A new study that was reported in the journal Nature has challenged conventional wisdom on the effect Alzheimer’s disease has on the brain. Furthermore the technique used in the study may provide a pathway for a new form of treatment which can one day retrieve some of the memories that have already been lost.

Researchers working out of the Institute of Technology at Cambridge, and led Nobel Prize laureate Susumu Tonegawa, began by modifying genes in one group of mice that are linked to development of plaques in the brain. By doing this they induced memory loss in the mice in the same way that Alzheimer’s would.

The researchers modified another set of genes within the mice so that they would produce light sensitive proteins inside the neurons of the hippocampus. The hippocampus is the part of the brain responsible for creating short term memories and is usually the part of the brain which the disease attacks first.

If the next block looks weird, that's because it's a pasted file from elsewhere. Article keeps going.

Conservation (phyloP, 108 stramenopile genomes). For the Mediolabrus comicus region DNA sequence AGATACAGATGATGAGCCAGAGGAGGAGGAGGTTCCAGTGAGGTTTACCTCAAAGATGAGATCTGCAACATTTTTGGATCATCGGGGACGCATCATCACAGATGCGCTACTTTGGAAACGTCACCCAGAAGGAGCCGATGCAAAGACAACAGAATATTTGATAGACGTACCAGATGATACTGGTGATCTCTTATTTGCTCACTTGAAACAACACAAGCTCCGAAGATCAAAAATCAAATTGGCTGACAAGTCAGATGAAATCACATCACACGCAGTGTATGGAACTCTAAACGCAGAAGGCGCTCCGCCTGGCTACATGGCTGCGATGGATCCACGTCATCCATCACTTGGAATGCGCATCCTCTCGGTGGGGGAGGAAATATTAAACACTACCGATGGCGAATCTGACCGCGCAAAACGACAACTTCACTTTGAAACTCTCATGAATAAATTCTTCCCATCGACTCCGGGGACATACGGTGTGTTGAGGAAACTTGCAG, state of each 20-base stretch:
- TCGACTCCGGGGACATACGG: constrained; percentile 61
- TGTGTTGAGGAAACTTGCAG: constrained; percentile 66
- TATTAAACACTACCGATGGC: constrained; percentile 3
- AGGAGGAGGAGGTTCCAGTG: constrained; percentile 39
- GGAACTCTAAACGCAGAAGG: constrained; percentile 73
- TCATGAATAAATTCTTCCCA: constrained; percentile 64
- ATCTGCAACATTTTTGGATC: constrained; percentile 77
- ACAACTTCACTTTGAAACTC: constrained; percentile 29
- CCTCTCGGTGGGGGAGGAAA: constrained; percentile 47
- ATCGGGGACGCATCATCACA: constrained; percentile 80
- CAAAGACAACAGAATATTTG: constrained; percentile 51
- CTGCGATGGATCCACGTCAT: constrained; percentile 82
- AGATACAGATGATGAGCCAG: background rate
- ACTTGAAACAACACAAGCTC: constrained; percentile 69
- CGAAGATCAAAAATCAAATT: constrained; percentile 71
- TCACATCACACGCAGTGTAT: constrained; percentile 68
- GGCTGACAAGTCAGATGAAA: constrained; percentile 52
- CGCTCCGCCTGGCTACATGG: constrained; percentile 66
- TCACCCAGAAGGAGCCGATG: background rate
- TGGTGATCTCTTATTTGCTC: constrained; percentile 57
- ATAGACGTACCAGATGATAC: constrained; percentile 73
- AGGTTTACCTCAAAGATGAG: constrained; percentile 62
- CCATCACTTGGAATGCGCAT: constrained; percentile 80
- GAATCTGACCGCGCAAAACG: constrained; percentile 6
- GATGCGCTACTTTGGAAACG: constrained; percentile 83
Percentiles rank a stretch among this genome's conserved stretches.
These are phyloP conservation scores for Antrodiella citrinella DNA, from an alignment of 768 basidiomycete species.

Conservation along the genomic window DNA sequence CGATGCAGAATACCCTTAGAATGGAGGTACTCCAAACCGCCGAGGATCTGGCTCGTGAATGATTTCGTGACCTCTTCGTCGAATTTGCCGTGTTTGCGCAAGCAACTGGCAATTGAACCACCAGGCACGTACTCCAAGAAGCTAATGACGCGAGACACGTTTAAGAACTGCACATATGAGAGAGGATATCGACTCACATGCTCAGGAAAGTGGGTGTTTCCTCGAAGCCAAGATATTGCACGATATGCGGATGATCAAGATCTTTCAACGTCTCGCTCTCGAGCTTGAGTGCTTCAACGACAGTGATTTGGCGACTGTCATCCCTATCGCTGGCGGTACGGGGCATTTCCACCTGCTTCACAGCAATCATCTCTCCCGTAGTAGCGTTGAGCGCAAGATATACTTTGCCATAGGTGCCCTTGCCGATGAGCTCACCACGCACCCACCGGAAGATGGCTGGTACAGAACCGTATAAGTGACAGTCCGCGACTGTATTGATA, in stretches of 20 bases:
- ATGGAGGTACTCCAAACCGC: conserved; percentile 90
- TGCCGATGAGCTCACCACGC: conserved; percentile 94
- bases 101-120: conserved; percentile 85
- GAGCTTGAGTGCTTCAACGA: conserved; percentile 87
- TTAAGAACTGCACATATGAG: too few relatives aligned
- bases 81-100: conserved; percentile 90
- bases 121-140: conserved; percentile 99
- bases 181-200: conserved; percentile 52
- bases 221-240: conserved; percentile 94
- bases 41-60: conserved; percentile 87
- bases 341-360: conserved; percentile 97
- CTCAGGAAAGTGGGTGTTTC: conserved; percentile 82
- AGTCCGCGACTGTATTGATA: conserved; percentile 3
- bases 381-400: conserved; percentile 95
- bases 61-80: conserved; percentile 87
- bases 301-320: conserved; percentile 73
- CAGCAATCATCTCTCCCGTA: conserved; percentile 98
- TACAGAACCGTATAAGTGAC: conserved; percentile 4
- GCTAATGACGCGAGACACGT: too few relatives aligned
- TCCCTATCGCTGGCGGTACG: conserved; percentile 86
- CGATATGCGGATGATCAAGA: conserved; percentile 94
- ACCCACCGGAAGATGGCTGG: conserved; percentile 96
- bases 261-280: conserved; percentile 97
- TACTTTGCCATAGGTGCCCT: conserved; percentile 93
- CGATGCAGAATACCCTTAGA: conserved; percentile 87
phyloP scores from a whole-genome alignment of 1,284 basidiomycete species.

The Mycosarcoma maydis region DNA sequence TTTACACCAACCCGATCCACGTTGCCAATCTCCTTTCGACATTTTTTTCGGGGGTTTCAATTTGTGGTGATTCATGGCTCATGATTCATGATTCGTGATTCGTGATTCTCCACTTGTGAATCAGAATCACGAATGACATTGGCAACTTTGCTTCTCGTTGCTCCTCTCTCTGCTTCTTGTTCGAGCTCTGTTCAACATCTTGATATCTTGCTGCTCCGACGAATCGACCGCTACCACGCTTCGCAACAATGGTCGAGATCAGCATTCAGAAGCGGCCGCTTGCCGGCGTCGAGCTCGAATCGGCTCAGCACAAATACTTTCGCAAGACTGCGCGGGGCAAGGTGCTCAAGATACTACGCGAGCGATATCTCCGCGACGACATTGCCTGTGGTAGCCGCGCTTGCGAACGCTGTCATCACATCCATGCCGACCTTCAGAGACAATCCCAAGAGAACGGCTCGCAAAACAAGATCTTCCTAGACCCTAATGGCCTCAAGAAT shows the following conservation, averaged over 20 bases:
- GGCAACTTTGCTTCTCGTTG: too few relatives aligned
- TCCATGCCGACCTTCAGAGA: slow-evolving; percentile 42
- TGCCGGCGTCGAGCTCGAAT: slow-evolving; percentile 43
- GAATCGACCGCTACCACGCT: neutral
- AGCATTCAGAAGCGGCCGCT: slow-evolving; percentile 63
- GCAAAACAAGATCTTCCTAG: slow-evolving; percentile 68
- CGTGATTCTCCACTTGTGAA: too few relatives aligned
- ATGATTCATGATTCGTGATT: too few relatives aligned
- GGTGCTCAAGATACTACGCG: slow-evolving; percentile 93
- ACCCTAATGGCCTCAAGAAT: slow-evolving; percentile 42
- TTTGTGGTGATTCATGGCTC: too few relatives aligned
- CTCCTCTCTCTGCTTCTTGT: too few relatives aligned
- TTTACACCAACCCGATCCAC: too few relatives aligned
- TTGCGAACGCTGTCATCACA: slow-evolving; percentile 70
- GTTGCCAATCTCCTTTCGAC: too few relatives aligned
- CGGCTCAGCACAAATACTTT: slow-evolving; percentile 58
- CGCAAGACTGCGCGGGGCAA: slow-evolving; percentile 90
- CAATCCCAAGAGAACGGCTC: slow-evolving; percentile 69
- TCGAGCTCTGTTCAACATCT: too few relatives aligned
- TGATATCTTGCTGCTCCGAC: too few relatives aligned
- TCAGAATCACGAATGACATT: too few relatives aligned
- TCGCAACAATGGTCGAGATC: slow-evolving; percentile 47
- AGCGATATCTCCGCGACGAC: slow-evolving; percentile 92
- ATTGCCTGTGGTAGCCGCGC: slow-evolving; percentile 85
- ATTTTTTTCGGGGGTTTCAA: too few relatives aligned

For the experiment, the researchers used a control group which they would place into an enclosed box that administered an electric shock. Quickly the control mice would begin to associate the box with the shock and would respond with fear.

With the experimental group they would do the same, however, because the modified mice were not able to form memories anymore they would not learn to associate the box with the shock and wouldn’t show any signs of fear. When the researchers repeatedly exposing the hippocampus of the experimental mice to a blue light and then placed them back within the box the mice would freeze up out of fear.

By pulsing the hippocampus with light they were mimicking the natural process of memory formation within the brain. This strengthened the connection between the hippocampus and the entorhinal cortex, the region responsible for forming long term memories.

The study has shown that the memories which are previously thought to be erased entirely through the progression of the disease may actually still exist. Concerns have been raised over whether or not the findings will translate from mice’s brains to human’s. Additionally researchers have not yet figured out how to stimulate a human brain with light, though they say they may be able to do it with electrical pulses and early trials have already begun.

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